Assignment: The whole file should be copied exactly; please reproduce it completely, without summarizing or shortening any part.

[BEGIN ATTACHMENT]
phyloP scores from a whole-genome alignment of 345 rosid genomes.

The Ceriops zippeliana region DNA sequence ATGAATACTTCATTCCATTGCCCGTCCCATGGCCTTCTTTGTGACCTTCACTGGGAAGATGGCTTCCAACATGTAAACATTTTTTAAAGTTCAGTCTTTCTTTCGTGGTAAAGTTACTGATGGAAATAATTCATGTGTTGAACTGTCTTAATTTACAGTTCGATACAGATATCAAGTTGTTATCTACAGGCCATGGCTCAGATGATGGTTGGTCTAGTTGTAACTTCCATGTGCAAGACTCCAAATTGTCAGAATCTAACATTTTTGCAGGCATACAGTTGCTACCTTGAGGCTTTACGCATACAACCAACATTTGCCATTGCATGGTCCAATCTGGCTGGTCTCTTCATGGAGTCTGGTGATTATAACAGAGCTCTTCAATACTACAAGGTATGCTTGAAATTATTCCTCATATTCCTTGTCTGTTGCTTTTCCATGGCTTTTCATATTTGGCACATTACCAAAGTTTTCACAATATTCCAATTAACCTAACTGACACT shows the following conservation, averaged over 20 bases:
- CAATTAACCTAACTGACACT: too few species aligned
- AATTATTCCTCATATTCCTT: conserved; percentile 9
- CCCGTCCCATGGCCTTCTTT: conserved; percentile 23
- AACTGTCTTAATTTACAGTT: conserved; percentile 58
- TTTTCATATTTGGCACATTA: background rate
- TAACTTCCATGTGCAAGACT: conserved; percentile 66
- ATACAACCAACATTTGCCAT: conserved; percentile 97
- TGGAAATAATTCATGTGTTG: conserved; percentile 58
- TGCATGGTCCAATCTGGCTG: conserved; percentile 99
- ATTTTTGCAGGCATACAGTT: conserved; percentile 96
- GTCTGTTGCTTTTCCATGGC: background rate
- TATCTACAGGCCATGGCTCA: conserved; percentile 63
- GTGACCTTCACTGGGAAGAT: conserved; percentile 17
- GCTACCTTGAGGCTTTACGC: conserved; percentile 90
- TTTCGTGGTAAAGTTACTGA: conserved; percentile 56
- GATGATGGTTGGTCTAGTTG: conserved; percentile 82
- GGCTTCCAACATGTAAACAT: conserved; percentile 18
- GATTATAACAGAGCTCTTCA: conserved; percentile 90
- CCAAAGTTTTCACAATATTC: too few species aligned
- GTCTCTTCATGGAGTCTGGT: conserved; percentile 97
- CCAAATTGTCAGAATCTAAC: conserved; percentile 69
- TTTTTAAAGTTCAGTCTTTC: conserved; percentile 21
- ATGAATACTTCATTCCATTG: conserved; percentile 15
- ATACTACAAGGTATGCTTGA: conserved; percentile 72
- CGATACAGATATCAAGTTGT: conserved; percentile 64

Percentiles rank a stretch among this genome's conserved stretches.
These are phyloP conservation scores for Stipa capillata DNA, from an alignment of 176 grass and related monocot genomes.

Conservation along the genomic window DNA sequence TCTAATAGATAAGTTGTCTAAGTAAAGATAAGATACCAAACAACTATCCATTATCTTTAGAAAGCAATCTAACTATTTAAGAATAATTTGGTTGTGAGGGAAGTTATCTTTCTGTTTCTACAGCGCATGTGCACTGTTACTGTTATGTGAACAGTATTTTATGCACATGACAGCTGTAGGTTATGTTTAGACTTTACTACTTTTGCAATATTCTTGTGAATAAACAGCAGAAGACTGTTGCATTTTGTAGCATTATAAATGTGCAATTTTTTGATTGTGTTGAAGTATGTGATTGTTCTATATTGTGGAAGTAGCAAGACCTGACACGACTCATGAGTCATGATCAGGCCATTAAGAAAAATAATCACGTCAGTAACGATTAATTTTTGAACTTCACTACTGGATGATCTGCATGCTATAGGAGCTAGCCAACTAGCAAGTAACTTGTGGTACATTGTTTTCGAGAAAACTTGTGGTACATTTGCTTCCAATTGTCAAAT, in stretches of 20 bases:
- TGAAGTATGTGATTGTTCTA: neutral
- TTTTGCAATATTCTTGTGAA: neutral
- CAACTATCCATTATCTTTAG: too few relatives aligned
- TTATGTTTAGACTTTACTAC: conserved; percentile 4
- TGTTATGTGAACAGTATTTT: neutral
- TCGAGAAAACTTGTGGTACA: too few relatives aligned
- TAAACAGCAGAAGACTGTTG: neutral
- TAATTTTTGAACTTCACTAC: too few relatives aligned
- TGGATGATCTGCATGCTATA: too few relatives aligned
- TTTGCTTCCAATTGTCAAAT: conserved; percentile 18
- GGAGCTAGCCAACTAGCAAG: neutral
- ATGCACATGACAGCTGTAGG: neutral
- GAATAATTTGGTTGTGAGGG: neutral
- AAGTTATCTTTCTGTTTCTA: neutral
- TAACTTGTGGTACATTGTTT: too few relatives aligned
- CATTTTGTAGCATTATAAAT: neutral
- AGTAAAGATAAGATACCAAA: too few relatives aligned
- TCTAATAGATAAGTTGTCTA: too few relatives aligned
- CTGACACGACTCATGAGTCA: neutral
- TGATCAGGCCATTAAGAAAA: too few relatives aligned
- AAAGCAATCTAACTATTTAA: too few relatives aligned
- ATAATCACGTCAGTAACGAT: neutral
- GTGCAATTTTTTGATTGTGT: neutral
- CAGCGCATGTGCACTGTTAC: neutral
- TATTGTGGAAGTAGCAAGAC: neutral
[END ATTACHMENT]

phyloP scores from a whole-genome alignment of 345 rosid genomes.

The Ceriops zippeliana region DNA sequence ATGAATACTTCATTCCATTGCCCGTCCCATGGCCTTCTTTGTGACCTTCACTGGGAAGATGGCTTCCAACATGTAAACATTTTTTAAAGTTCAGTCTTTCTTTCGTGGTAAAGTTACTGATGGAAATAATTCATGTGTTGAACTGTCTTAATTTACAGTTCGATACAGATATCAAGTTGTTATCTACAGGCCATGGCTCAGATGATGGTTGGTCTAGTTGTAACTTCCATGTGCAAGACTCCAAATTGTCAGAATCTAACATTTTTGCAGGCATACAGTTGCTACCTTGAGGCTTTACGCATACAACCAACATTTGCCATTGCATGGTCCAATCTGGCTGGTCTCTTCATGGAGTCTGGTGATTATAACAGAGCTCTTCAATACTACAAGGTATGCTTGAAATTATTCCTCATATTCCTTGTCTGTTGCTTTTCCATGGCTTTTCATATTTGGCACATTACCAAAGTTTTCACAATATTCCAATTAACCTAACTGACACT shows the following conservation, averaged over 20 bases:
- CAATTAACCTAACTGACACT: too few species aligned
- AATTATTCCTCATATTCCTT: conserved; percentile 9
- CCCGTCCCATGGCCTTCTTT: conserved; percentile 23
- AACTGTCTTAATTTACAGTT: conserved; percentile 58
- TTTTCATATTTGGCACATTA: background rate
- TAACTTCCATGTGCAAGACT: conserved; percentile 66
- ATACAACCAACATTTGCCAT: conserved; percentile 97
- TGGAAATAATTCATGTGTTG: conserved; percentile 58
- TGCATGGTCCAATCTGGCTG: conserved; percentile 99
- ATTTTTGCAGGCATACAGTT: conserved; percentile 96
- GTCTGTTGCTTTTCCATGGC: background rate
- TATCTACAGGCCATGGCTCA: conserved; percentile 63
- GTGACCTTCACTGGGAAGAT: conserved; percentile 17
- GCTACCTTGAGGCTTTACGC: conserved; percentile 90
- TTTCGTGGTAAAGTTACTGA: conserved; percentile 56
- GATGATGGTTGGTCTAGTTG: conserved; percentile 82
- GGCTTCCAACATGTAAACAT: conserved; percentile 18
- GATTATAACAGAGCTCTTCA: conserved; percentile 90
- CCAAAGTTTTCACAATATTC: too few species aligned
- GTCTCTTCATGGAGTCTGGT: conserved; percentile 97
- CCAAATTGTCAGAATCTAAC: conserved; percentile 69
- TTTTTAAAGTTCAGTCTTTC: conserved; percentile 21
- ATGAATACTTCATTCCATTG: conserved; percentile 15
- ATACTACAAGGTATGCTTGA: conserved; percentile 72
- CGATACAGATATCAAGTTGT: conserved; percentile 64

Percentiles rank a stretch among this genome's conserved stretches.
These are phyloP conservation scores for Stipa capillata DNA, from an alignment of 176 grass and related monocot genomes.

Conservation along the genomic window DNA sequence TCTAATAGATAAGTTGTCTAAGTAAAGATAAGATACCAAACAACTATCCATTATCTTTAGAAAGCAATCTAACTATTTAAGAATAATTTGGTTGTGAGGGAAGTTATCTTTCTGTTTCTACAGCGCATGTGCACTGTTACTGTTATGTGAACAGTATTTTATGCACATGACAGCTGTAGGTTATGTTTAGACTTTACTACTTTTGCAATATTCTTGTGAATAAACAGCAGAAGACTGTTGCATTTTGTAGCATTATAAATGTGCAATTTTTTGATTGTGTTGAAGTATGTGATTGTTCTATATTGTGGAAGTAGCAAGACCTGACACGACTCATGAGTCATGATCAGGCCATTAAGAAAAATAATCACGTCAGTAACGATTAATTTTTGAACTTCACTACTGGATGATCTGCATGCTATAGGAGCTAGCCAACTAGCAAGTAACTTGTGGTACATTGTTTTCGAGAAAACTTGTGGTACATTTGCTTCCAATTGTCAAAT, in stretches of 20 bases:
- TGAAGTATGTGATTGTTCTA: neutral
- TTTTGCAATATTCTTGTGAA: neutral
- CAACTATCCATTATCTTTAG: too few relatives aligned
- TTATGTTTAGACTTTACTAC: conserved; percentile 4
- TGTTATGTGAACAGTATTTT: neutral
- TCGAGAAAACTTGTGGTACA: too few relatives aligned
- TAAACAGCAGAAGACTGTTG: neutral
- TAATTTTTGAACTTCACTAC: too few relatives aligned
- TGGATGATCTGCATGCTATA: too few relatives aligned
- TTTGCTTCCAATTGTCAAAT: conserved; percentile 18
- GGAGCTAGCCAACTAGCAAG: neutral
- ATGCACATGACAGCTGTAGG: neutral
- GAATAATTTGGTTGTGAGGG: neutral
- AAGTTATCTTTCTGTTTCTA: neutral
- TAACTTGTGGTACATTGTTT: too few relatives aligned
- CATTTTGTAGCATTATAAAT: neutral
- AGTAAAGATAAGATACCAAA: too few relatives aligned
- TCTAATAGATAAGTTGTCTA: too few relatives aligned
- CTGACACGACTCATGAGTCA: neutral
- TGATCAGGCCATTAAGAAAA: too few relatives aligned
- AAAGCAATCTAACTATTTAA: too few relatives aligned
- ATAATCACGTCAGTAACGAT: neutral
- GTGCAATTTTTTGATTGTGT: neutral
- CAGCGCATGTGCACTGTTAC: neutral
- TATTGTGGAAGTAGCAAGAC: neutral